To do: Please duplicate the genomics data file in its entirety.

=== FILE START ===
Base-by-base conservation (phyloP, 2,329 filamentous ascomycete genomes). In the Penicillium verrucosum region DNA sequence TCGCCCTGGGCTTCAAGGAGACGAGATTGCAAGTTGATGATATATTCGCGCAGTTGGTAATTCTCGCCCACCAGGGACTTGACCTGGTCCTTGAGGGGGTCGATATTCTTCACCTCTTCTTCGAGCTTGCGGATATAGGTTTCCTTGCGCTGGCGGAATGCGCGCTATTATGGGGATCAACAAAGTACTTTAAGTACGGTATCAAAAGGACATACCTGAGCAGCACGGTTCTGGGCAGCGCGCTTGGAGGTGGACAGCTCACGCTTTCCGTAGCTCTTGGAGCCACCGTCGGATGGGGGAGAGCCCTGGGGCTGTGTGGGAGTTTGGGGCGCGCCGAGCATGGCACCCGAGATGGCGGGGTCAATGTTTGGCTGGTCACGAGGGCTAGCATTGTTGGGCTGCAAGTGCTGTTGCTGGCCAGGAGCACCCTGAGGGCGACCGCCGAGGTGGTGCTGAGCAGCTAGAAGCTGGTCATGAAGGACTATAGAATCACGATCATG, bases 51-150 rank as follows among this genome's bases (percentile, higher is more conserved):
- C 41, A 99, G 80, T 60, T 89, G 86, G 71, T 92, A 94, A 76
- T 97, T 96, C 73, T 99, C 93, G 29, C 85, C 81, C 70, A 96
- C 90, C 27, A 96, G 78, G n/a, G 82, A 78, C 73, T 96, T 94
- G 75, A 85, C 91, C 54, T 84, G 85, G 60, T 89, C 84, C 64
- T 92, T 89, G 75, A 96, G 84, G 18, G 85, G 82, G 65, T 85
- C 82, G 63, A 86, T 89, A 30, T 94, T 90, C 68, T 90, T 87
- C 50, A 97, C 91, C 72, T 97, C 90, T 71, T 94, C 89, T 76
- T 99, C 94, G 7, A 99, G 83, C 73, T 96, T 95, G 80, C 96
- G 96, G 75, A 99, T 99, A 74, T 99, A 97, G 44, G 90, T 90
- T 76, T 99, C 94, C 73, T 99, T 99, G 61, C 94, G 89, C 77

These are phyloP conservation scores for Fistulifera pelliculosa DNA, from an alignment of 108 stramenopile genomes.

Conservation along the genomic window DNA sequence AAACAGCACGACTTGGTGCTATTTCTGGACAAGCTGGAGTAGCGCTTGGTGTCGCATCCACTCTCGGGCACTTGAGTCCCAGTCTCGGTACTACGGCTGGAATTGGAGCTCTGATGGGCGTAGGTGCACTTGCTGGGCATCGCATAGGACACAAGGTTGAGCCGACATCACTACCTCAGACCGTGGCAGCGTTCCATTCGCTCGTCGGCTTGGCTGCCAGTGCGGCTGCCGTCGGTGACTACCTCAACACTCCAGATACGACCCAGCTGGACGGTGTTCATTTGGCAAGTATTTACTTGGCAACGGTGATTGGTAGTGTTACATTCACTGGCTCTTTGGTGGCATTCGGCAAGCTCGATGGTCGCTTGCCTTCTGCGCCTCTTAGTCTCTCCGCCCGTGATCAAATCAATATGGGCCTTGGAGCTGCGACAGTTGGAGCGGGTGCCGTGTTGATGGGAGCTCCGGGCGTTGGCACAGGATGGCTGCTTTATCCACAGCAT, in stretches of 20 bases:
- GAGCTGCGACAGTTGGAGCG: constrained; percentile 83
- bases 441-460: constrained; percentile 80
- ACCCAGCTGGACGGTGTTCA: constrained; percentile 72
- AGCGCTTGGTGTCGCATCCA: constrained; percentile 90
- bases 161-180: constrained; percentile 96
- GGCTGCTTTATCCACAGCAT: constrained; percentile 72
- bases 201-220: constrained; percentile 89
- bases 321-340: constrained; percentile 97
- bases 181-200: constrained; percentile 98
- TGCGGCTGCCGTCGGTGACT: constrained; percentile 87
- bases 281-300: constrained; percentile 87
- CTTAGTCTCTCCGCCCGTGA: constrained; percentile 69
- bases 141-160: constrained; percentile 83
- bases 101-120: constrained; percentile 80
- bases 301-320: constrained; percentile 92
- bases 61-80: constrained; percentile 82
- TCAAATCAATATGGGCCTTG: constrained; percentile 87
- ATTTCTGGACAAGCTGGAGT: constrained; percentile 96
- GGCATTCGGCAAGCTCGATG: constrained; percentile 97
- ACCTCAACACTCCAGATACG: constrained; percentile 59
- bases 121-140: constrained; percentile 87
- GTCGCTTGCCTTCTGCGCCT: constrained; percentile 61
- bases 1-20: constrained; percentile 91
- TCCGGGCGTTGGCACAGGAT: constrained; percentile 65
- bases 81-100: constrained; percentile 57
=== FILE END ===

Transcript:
Base-by-base conservation (phyloP, 2,329 filamentous ascomycete genomes). In the Penicillium verrucosum region DNA sequence TCGCCCTGGGCTTCAAGGAGACGAGATTGCAAGTTGATGATATATTCGCGCAGTTGGTAATTCTCGCCCACCAGGGACTTGACCTGGTCCTTGAGGGGGTCGATATTCTTCACCTCTTCTTCGAGCTTGCGGATATAGGTTTCCTTGCGCTGGCGGAATGCGCGCTATTATGGGGATCAACAAAGTACTTTAAGTACGGTATCAAAAGGACATACCTGAGCAGCACGGTTCTGGGCAGCGCGCTTGGAGGTGGACAGCTCACGCTTTCCGTAGCTCTTGGAGCCACCGTCGGATGGGGGAGAGCCCTGGGGCTGTGTGGGAGTTTGGGGCGCGCCGAGCATGGCACCCGAGATGGCGGGGTCAATGTTTGGCTGGTCACGAGGGCTAGCATTGTTGGGCTGCAAGTGCTGTTGCTGGCCAGGAGCACCCTGAGGGCGACCGCCGAGGTGGTGCTGAGCAGCTAGAAGCTGGTCATGAAGGACTATAGAATCACGATCATG, bases 51-150 rank as follows among this genome's bases (percentile, higher is more conserved):
- C 41, A 99, G 80, T 60, T 89, G 86, G 71, T 92, A 94, A 76
- T 97, T 96, C 73, T 99, C 93, G 29, C 85, C 81, C 70, A 96
- C 90, C 27, A 96, G 78, G n/a, G 82, A 78, C 73, T 96, T 94
- G 75, A 85, C 91, C 54, T 84, G 85, G 60, T 89, C 84, C 64
- T 92, T 89, G 75, A 96, G 84, G 18, G 85, G 82, G 65, T 85
- C 82, G 63, A 86, T 89, A 30, T 94, T 90, C 68, T 90, T 87
- C 50, A 97, C 91, C 72, T 97, C 90, T 71, T 94, C 89, T 76
- T 99, C 94, G 7, A 99, G 83, C 73, T 96, T 95, G 80, C 96
- G 96, G 75, A 99, T 99, A 74, T 99, A 97, G 44, G 90, T 90
- T 76, T 99, C 94, C 73, T 99, T 99, G 61, C 94, G 89, C 77

These are phyloP conservation scores for Fistulifera pelliculosa DNA, from an alignment of 108 stramenopile genomes.

Conservation along the genomic window DNA sequence AAACAGCACGACTTGGTGCTATTTCTGGACAAGCTGGAGTAGCGCTTGGTGTCGCATCCACTCTCGGGCACTTGAGTCCCAGTCTCGGTACTACGGCTGGAATTGGAGCTCTGATGGGCGTAGGTGCACTTGCTGGGCATCGCATAGGACACAAGGTTGAGCCGACATCACTACCTCAGACCGTGGCAGCGTTCCATTCGCTCGTCGGCTTGGCTGCCAGTGCGGCTGCCGTCGGTGACTACCTCAACACTCCAGATACGACCCAGCTGGACGGTGTTCATTTGGCAAGTATTTACTTGGCAACGGTGATTGGTAGTGTTACATTCACTGGCTCTTTGGTGGCATTCGGCAAGCTCGATGGTCGCTTGCCTTCTGCGCCTCTTAGTCTCTCCGCCCGTGATCAAATCAATATGGGCCTTGGAGCTGCGACAGTTGGAGCGGGTGCCGTGTTGATGGGAGCTCCGGGCGTTGGCACAGGATGGCTGCTTTATCCACAGCAT, in stretches of 20 bases:
- GAGCTGCGACAGTTGGAGCG: constrained; percentile 83
- bases 441-460: constrained; percentile 80
- ACCCAGCTGGACGGTGTTCA: constrained; percentile 72
- AGCGCTTGGTGTCGCATCCA: constrained; percentile 90
- bases 161-180: constrained; percentile 96
- GGCTGCTTTATCCACAGCAT: constrained; percentile 72
- bases 201-220: constrained; percentile 89
- bases 321-340: constrained; percentile 97
- bases 181-200: constrained; percentile 98
- TGCGGCTGCCGTCGGTGACT: constrained; percentile 87
- bases 281-300: constrained; percentile 87
- CTTAGTCTCTCCGCCCGTGA: constrained; percentile 69
- bases 141-160: constrained; percentile 83
- bases 101-120: constrained; percentile 80
- bases 301-320: constrained; percentile 92
- bases 61-80: constrained; percentile 82
- TCAAATCAATATGGGCCTTG: constrained; percentile 87
- ATTTCTGGACAAGCTGGAGT: constrained; percentile 96
- GGCATTCGGCAAGCTCGATG: constrained; percentile 97
- ACCTCAACACTCCAGATACG: constrained; percentile 59
- bases 121-140: constrained; percentile 87
- GTCGCTTGCCTTCTGCGCCT: constrained; percentile 61
- bases 1-20: constrained; percentile 91
- TCCGGGCGTTGGCACAGGAT: constrained; percentile 65
- bases 81-100: constrained; percentile 57